Posted by: Deepa Vasudevan on Thu, Apr 11th, 2019
RBI Monetary Policy: A Rate Cut for a Recovery
A complete business cycle has four stages- boom, slowdown, recession and recovery. The recovery phase is characterized by rising but below-trend growth, and low inflation. If nurtured carefully, a recovery could evolve into a boom. The current state of the Indian economy is best described as a hesitant recovery. Real growth at 7% in FY19 and 7.2% in FY20 are below trend. Capacity utilisation increased to 75.9% in Q3FY19, but is still some distance from the 80% number that typically signals fresh investments. Headline CPI inflation averaged 3.5% in FY19; it is projected to be below 4% throughout 2019.
This is the classic recovery scenario of subdued inflation and rising growth. And RBI has brought out the classic solution- cut interest rates, ensure adequate liquidity and ease norms to increase lendable funds of banks. The hope is that a lower cost of funds will incentivize consumers and corporates to borrow more, and the resulting demand push will boost economic growth. However, this outcome faces two obstacles: poor monetary transmission and uncertainty about future policy direction.
Ineffective transmission has always been the bottleneck of India’s monetary policy. The policy repo rate has been cut by 50 bps since the start of 2019. The call money rate has lost over 25 bps, but leading banks have cut the one-year minimum lending rate by only 5 bps. Across the bond market, transmission is almost complete at the shortest end, but less so at the longer end (See Picture 1 below). One reason is the tight systemic liquidity: it is well-known that a cut in interest rates is transmitted better when liquidity is surplus (recall how rates fell quickly when deposits surged into the banking system post demonetization).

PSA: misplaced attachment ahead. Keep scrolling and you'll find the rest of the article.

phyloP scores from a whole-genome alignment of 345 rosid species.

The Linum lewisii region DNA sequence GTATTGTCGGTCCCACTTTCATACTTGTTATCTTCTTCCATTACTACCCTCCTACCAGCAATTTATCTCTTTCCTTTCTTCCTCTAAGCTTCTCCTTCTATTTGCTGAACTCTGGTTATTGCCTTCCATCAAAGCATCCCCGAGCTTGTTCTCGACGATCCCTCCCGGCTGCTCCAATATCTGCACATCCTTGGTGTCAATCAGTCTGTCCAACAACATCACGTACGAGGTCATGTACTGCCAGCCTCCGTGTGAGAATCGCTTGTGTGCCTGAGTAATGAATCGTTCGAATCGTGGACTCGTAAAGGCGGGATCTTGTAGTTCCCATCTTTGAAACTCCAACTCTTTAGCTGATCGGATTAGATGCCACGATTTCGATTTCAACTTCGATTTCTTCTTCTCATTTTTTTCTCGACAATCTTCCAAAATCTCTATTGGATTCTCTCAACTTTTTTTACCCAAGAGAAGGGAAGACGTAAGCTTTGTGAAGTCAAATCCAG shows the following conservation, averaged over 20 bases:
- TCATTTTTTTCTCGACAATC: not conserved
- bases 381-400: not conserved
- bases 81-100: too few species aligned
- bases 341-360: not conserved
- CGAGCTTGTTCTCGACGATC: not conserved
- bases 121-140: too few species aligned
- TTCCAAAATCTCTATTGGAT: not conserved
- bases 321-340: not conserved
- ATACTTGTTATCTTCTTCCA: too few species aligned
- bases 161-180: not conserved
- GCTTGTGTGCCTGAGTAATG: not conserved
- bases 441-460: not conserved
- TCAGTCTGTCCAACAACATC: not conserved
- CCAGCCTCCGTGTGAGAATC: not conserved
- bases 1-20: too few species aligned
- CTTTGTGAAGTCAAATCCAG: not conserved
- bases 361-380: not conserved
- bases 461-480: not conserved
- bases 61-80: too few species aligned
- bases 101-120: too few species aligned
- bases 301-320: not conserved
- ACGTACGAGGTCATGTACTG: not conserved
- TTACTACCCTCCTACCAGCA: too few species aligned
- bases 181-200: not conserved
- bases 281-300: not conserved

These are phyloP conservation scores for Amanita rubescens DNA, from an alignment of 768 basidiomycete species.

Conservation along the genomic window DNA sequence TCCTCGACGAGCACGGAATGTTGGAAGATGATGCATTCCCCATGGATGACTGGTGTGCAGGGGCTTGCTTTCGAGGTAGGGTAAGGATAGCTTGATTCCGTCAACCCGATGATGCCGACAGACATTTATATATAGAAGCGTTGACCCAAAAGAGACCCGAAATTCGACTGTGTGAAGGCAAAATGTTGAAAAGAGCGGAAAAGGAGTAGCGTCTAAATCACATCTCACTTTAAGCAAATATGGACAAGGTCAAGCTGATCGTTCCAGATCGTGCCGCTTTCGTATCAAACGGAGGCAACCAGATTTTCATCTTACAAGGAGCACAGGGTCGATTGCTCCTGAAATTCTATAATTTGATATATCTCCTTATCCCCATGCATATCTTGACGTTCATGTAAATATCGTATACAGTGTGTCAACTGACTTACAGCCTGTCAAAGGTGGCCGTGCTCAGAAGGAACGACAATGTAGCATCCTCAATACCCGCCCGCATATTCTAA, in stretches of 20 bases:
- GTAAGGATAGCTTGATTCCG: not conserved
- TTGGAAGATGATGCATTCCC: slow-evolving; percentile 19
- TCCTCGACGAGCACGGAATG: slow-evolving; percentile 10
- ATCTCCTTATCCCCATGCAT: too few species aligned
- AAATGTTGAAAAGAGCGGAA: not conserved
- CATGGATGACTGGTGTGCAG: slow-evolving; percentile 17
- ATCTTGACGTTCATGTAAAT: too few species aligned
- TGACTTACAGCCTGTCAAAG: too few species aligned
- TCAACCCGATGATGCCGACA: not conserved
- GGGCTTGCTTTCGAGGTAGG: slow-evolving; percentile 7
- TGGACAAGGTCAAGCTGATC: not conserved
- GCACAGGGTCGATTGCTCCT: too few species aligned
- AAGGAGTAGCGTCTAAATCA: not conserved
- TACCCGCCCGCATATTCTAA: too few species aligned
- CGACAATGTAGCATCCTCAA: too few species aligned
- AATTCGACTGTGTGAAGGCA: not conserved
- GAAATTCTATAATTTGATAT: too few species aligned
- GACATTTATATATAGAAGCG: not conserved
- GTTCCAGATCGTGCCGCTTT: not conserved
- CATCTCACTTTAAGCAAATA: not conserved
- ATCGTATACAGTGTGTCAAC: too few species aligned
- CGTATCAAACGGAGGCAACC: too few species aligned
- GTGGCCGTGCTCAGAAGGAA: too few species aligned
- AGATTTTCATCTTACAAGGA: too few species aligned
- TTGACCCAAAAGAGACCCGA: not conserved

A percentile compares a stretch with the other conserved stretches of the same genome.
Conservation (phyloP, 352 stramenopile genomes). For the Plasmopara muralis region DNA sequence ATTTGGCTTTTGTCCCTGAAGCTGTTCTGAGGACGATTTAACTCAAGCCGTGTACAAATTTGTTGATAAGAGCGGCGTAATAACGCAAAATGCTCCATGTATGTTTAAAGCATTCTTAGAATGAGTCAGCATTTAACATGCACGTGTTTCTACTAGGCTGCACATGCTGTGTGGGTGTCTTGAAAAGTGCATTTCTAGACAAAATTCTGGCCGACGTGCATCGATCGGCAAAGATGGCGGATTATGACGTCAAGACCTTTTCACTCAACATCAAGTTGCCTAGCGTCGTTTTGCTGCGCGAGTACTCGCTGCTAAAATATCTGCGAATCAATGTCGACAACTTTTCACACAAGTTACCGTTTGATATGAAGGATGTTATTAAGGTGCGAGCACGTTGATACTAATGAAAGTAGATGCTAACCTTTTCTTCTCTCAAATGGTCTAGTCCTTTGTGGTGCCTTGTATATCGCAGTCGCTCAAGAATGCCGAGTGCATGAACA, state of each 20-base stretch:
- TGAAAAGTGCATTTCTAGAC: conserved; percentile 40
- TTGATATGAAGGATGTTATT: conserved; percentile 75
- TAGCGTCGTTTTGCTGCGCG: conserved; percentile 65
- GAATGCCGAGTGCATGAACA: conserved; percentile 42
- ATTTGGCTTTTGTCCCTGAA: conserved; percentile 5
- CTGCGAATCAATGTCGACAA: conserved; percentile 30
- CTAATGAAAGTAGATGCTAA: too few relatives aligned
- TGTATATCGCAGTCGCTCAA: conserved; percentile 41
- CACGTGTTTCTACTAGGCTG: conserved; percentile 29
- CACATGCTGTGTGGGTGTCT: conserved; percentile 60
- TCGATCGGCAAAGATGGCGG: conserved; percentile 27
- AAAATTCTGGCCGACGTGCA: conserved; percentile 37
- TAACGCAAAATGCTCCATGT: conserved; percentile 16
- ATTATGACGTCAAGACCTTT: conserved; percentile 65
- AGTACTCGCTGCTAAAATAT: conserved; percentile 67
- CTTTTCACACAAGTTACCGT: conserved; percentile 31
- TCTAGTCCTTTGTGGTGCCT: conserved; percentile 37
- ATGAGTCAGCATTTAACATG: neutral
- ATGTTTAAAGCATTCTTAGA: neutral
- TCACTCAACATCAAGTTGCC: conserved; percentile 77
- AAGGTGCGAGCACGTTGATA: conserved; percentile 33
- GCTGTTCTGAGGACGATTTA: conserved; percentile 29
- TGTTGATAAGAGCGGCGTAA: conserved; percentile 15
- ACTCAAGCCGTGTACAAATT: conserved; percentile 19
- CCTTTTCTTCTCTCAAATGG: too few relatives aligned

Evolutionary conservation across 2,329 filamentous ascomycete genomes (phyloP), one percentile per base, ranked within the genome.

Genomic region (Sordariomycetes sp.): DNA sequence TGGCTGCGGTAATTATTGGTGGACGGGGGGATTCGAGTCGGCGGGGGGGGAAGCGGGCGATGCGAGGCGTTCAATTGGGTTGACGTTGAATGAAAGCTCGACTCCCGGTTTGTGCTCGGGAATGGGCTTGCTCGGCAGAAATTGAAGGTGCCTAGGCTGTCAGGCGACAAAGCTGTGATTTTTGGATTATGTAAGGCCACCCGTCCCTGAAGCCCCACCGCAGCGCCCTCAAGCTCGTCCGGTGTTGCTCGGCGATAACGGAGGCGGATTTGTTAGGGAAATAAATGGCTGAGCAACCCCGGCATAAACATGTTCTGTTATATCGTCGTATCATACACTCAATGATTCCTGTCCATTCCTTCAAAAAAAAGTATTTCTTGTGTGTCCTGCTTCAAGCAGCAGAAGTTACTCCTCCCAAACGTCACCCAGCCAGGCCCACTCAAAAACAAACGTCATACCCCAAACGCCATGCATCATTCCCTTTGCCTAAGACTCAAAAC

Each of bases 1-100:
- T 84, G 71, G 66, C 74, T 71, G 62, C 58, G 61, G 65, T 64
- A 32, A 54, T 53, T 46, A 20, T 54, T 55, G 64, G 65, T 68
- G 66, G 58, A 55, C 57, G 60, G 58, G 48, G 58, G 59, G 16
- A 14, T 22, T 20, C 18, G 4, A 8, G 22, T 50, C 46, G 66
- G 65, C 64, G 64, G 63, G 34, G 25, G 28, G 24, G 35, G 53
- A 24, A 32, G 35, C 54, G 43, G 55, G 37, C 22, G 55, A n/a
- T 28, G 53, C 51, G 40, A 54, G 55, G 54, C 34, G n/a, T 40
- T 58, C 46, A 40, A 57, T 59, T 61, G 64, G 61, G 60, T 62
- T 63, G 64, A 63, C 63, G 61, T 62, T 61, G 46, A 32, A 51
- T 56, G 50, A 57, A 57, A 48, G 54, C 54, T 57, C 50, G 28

Even if RBI’s OMO bond purchases and dollar/rupee swap auctions were to make the system more liquidity-neutral, there is still the problem of bank credit coverage. Monthly data on gross deployment in bank credit shows a decline in year-on-year credit to micro and small manufacturing enterprises, but a sharp rise in personal loans and loans to service sectors. The share of agriculture in incremental credit has fallen, while the share of services has increased. These data points suggest that the growth in bank credit is not broad-based; rather, it seems to be benefitting services and retail loans at the cost of employment-intensive sectors. And that cannot be good for stimulating demand growth.
Another concern is the uncertainty around key variables in the near term. The MPC’s inflation and growth forecasts are based on several assumptions including a normal monsoon, achievement of 3.4% fiscal deficit by the government, softer global growth, crude oil at $67/bbl and exchange rate of Rs.69 to a dollar. One or more of these assumptions could be violated in the coming months. The first Skymet forecast has already indicated the possibility of a below normal monsoon. If the US-China trade talks come to a successful conclusion, global growth could pick up, and crude prices are likely to increase in tandem. The government’s fiscal prudence is in question given pre-election promises of loan waivers and less-than-budgeted indirect tax collections. Given the risks to the baseline assumptions, future policy actions will be data dependent to a large extent.
Even if macro conditions align with MPC assumptions, the space for further easing is limited. If a real interest rate between 1.5% to 2% is considered necessary to attract savings, then given the predicted inflation range for FY20 (2.9-3.0% in H1,3.5-3.8% in H2), the maximum possible cut would be between 25 to 50 basis points. These cuts are not likely to come in before August, when the new government is in place and more data is available about the monsoon. In other words, the rate cut is something to cheer about, but markets are not sure about the extent and timing of further rate cuts. At this point, all eyes are on the national elections, the outcome of which will influence policy for the next five years.
For detailed knowledge on Understanding Monetary Policy subscribe to our course today. You can also check other courses in Macro Economics offered by CIEL.